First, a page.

In this 2012 file photo, United Way workers count and sort food donations made during the Day of Caring Food Drive. Thanks to public reaction to a food shortage at the Salvation Army Food Pantry this summer, the food pantry should remain stocked until this year’s United Way Day of Caring Food Drive on Sept. 26. (DHI Media File Photo)
In this 2012 file photo, United Way workers count and sort food donations made during the Day of Caring Food Drive. Thanks to public reaction to a food shortage at the Salvation Army Food Pantry this summer, the food pantry should remain stocked until this year’s United Way Day of Caring Food Drive on Sept. 26. (DHI Media File Photo)

VAN WERT — Two weeks ago, Maj. Art Barter was not feeling too secure. The Salvation Army Food Pantry in Van Wert was all but out of food. Families who came for help with groceries soon would be going home with only a few scraps of what was leftover. With no promise of a food supply coming to restock the pantry, there was much uncertainty.

“It was a little unsettling not knowing where we would get more,” Barter admitted. “We had plenty of snack food like packages of crackers you could give kids after school, but nothing substantial that you could put in a bag of groceries for a family.”

After a front page story, word got out. Then evidence of caring people in the Van Wert area was seen.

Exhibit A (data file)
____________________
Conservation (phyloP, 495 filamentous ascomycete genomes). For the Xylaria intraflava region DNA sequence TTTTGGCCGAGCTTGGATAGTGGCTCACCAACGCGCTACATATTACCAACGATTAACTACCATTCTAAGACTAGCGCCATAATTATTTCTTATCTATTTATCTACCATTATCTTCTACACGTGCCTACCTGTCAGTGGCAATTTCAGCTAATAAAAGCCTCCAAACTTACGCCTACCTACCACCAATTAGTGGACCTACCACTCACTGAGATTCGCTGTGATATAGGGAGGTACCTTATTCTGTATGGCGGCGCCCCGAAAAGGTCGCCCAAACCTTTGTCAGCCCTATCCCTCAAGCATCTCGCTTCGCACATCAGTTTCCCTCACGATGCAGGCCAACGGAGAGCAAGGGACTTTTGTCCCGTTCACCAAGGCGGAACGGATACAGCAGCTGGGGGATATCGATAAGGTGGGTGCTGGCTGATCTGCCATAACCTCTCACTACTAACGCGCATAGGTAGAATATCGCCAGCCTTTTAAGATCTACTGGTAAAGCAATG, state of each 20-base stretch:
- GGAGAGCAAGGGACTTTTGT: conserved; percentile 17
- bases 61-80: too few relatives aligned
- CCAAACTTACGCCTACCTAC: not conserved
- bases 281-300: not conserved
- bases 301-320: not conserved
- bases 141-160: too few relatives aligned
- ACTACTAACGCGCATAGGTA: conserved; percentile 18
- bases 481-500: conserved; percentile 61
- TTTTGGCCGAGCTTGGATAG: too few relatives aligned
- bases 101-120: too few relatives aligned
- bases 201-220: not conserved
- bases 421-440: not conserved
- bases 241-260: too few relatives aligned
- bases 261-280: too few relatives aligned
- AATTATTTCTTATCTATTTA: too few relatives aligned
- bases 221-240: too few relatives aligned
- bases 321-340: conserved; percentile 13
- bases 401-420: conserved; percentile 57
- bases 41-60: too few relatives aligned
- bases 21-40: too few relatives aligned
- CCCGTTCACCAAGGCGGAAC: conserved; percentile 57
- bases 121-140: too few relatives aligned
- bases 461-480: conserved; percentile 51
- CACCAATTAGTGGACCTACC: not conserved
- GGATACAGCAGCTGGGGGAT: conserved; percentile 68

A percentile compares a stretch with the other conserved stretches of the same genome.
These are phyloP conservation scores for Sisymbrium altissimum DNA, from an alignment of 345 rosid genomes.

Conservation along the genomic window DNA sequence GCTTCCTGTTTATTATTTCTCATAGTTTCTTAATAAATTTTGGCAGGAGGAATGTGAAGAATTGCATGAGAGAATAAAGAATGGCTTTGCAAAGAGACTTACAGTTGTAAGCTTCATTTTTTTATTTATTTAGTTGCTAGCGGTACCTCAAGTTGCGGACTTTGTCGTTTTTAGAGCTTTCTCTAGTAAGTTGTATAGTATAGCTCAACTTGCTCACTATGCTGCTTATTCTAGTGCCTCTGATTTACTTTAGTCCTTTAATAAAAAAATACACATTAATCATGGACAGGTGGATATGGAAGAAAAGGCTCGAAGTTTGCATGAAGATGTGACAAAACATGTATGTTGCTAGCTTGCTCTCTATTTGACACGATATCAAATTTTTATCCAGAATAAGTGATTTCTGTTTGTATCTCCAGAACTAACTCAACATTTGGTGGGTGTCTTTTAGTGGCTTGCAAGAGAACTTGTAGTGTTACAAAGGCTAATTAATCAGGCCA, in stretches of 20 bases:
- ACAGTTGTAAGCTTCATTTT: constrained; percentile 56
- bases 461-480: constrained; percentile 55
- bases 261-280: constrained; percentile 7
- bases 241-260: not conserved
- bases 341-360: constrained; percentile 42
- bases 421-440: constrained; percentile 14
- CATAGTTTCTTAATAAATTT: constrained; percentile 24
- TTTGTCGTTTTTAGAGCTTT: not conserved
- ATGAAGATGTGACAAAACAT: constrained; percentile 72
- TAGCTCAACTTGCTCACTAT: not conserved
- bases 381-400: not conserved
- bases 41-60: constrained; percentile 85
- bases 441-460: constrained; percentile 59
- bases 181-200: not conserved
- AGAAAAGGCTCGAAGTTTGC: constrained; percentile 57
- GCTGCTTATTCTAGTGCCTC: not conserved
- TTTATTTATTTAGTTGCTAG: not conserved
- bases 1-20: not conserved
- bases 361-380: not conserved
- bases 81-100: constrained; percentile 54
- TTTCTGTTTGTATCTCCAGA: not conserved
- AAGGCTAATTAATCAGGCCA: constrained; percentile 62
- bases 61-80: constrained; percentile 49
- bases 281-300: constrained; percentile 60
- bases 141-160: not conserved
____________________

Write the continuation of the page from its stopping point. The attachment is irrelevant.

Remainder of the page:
“The response to the news of our food pantry food shortage a little better than a week ago was nothing short of amazing. Food products and private cash donations started coming through our doors immediately,” Barter stated. “Several local businesses stepped up to the plate with large donations. Leland Smith Insurance Services, Statewide Ford, and First Federal of Van Wert got together and gave a combined gift of $2,000.”



The donation total surpassed $10,000 with another $2,000 of canned and boxed food stuffs also donated.

Barter noted that need has increased at the Food Pantry with approximately 250 families being helped last month. At the same time, donations have decreased. That is, until two weeks ago.

“The donations from the United Way Day of Caring used to last us seven to eight months, but they are only lasting three to four months now,” Barter said. “This time we had maybe a week’s worth of food left; the people just really started to come forward.”

The Salvation Army is in the midst of an upcoming move to 120 N. Cherry St. in Van Wert, the former home of Vineyard Christian Fellowship. Even with all the preparations being made, the additional energy had to be put into the Food Pantry. The ministry of continuing to help those less fortunate in the community drives Barter and all the volunteers of the Salvation Army.

“Even though people may have jobs, the cost of groceries have gone up and they have to supplement things somehow. Even if they get food stamps, they are still having to hit the local food pantries to put food on the table,” Barter pointed out.

With the donations from the past two weeks, Barter believes the pantry will remain stocked until the United Way Day of Caring Food Drive on Sept. 26, which should bring in around 30,000 food items. But he is still a little overwhelmed with the response from the community over the past 14 days.

“It is this kind of response to our call for help that allows us to serve in this community and throughout the county with distinction.” he said. “God Bless you and thanks for your support!”